by Michael Ward
Ever since they were published in the 1950s, C.S. Lewis's seven Chronicles of Narnia have puzzled readers. The puzzle has to do with the fact that the seven stories have no obvious unifying theme.
Three of the books seem to be clear Biblical allegories. The Lion, the Witch and the Wardrobe is a retelling of the Gospel story. The Magician’s Nephew gives us a version of the creation account from the Book of Genesis. The Last Battle reimagines the end of the world and the final judgement, as told in the Book of Revelation.
But the other four Narnia Chronicles have no obvious scriptural foundation. Why does the Christ-like figure of Aslan enter the story among dancing trees in Prince Caspian? Why does he fly in a sunbeam in The Voyage of the ‘Dawn Treader'? Why is he mistaken for two lions in The Horse and His Boy? Why does he not appear in Narnia at all in The Silver Chair?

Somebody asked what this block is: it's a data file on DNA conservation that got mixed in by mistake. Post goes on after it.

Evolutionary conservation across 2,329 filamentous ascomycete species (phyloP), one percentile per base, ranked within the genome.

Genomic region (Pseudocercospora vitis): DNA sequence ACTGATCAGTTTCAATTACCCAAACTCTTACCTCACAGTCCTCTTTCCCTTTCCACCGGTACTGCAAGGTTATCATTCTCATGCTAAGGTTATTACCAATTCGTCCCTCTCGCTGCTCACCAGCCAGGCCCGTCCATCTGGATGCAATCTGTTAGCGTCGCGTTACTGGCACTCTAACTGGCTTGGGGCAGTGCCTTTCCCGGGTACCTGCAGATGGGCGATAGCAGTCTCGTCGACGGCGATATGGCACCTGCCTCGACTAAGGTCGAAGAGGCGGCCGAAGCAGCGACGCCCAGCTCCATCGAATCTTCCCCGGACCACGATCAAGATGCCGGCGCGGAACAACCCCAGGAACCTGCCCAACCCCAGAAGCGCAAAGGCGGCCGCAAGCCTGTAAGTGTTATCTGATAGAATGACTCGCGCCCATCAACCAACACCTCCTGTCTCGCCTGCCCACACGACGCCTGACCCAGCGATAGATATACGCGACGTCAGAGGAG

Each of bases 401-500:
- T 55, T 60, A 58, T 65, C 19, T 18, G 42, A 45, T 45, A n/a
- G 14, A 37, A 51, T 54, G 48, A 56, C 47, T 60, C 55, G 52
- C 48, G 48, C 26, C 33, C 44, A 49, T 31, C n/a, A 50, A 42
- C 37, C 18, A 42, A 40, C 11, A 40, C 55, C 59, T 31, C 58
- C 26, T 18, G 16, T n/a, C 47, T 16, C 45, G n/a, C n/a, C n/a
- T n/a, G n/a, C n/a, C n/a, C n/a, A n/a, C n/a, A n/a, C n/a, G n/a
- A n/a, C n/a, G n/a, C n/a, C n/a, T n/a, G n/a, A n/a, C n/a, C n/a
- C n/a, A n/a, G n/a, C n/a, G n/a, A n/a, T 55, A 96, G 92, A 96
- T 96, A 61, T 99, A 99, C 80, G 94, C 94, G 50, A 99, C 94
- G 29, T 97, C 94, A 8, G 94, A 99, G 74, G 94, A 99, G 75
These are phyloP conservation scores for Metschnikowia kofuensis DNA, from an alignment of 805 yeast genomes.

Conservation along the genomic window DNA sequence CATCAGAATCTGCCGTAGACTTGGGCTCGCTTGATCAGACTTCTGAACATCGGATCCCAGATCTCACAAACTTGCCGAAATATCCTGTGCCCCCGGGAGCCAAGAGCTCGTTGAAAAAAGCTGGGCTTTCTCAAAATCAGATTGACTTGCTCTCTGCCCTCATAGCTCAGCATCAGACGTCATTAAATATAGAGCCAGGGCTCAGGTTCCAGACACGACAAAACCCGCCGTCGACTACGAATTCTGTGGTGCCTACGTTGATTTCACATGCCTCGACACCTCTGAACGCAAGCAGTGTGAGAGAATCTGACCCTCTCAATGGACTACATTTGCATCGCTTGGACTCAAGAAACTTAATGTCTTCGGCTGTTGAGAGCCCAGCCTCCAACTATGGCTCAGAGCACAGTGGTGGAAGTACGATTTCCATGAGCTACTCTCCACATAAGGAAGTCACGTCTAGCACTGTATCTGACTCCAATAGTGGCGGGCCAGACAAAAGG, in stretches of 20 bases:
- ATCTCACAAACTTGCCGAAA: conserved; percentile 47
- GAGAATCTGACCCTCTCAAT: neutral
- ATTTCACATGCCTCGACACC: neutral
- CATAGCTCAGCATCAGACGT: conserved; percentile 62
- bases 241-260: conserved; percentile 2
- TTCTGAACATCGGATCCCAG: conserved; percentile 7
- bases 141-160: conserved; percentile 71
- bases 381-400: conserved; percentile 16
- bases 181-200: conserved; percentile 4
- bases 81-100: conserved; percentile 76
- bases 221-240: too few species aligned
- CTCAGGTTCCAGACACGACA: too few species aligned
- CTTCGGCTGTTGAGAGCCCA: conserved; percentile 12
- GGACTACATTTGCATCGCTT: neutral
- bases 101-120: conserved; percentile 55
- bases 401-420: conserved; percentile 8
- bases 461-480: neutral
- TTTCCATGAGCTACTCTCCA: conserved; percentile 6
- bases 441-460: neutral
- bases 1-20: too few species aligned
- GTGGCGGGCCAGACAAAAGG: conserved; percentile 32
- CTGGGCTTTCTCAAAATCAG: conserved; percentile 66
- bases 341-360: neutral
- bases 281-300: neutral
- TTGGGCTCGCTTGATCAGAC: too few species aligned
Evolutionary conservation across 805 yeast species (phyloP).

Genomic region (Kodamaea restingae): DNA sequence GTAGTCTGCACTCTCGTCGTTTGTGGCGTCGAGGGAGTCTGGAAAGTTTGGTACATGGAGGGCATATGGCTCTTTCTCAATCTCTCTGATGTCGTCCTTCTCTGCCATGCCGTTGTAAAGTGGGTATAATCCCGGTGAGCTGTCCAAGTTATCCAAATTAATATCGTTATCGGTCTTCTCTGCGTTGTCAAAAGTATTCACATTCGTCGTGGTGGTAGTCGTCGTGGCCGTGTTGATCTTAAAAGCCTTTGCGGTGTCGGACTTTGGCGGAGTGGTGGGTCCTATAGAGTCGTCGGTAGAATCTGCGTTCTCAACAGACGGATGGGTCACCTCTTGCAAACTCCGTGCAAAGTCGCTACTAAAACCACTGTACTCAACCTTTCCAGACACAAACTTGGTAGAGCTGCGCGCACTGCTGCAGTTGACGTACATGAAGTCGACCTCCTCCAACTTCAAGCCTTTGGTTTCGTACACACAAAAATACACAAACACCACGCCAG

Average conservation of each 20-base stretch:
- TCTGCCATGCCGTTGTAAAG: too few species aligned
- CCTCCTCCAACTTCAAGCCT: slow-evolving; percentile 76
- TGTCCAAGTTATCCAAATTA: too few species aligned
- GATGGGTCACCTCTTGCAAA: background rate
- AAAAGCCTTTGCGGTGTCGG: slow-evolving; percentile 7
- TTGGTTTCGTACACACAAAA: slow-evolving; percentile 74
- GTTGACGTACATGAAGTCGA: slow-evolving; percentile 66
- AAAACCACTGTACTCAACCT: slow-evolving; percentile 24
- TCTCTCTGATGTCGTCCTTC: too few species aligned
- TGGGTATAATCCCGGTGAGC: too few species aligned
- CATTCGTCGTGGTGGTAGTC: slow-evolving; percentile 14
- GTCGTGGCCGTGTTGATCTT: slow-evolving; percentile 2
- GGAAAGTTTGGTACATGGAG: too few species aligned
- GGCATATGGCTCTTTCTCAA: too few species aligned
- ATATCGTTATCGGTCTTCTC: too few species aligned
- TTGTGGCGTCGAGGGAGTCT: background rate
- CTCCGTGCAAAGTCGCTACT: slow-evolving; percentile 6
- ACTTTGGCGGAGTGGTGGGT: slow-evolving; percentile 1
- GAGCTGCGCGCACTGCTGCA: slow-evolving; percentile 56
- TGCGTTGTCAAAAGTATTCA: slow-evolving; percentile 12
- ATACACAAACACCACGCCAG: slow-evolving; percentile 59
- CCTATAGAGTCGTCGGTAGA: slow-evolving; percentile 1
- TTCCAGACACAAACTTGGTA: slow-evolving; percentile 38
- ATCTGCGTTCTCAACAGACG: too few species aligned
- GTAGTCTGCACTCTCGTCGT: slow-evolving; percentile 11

There have been three main responses to Narnia's haphazard symbolism: dismissal; approval; enquiry.
[Michael Ward is author of Planet Narnia: The Seven Heavens in the Imagination of C.S. Lewis (Oxford University Press, 2008). The BBC recently released The Narnia Code, a documentary based on Ward's book. For more information visit www.narniacode.com.]
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